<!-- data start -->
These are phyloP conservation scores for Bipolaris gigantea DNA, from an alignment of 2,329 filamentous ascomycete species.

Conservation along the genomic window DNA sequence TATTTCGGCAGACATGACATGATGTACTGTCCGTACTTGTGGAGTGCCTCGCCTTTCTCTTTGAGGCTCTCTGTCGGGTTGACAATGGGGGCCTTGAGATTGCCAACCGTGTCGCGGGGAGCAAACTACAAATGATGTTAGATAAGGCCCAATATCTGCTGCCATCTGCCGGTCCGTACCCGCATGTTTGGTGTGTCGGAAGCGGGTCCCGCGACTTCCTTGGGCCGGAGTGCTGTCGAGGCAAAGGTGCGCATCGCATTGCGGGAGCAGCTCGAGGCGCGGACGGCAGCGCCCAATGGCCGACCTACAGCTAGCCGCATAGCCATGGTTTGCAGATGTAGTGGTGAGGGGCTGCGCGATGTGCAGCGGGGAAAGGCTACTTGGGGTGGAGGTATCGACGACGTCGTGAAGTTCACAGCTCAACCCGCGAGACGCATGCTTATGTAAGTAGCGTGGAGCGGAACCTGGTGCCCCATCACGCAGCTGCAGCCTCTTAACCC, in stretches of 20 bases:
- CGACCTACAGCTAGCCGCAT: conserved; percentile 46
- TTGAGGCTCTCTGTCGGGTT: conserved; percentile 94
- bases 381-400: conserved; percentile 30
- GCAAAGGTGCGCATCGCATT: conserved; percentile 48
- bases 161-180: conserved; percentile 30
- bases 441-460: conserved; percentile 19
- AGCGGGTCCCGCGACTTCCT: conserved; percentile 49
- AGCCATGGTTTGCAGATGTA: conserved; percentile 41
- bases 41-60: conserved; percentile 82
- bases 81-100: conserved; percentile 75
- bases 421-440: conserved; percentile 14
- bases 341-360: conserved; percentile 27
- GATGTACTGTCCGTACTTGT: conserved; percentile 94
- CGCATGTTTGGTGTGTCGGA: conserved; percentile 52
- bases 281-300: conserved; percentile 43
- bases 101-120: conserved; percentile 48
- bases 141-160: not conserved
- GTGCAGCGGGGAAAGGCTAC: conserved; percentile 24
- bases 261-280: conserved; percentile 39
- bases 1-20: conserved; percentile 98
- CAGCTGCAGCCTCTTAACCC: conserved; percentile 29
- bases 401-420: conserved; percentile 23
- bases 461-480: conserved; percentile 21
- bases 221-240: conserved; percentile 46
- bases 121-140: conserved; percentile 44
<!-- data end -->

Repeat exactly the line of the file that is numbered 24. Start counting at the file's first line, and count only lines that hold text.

- bases 401-420: conserved; percentile 23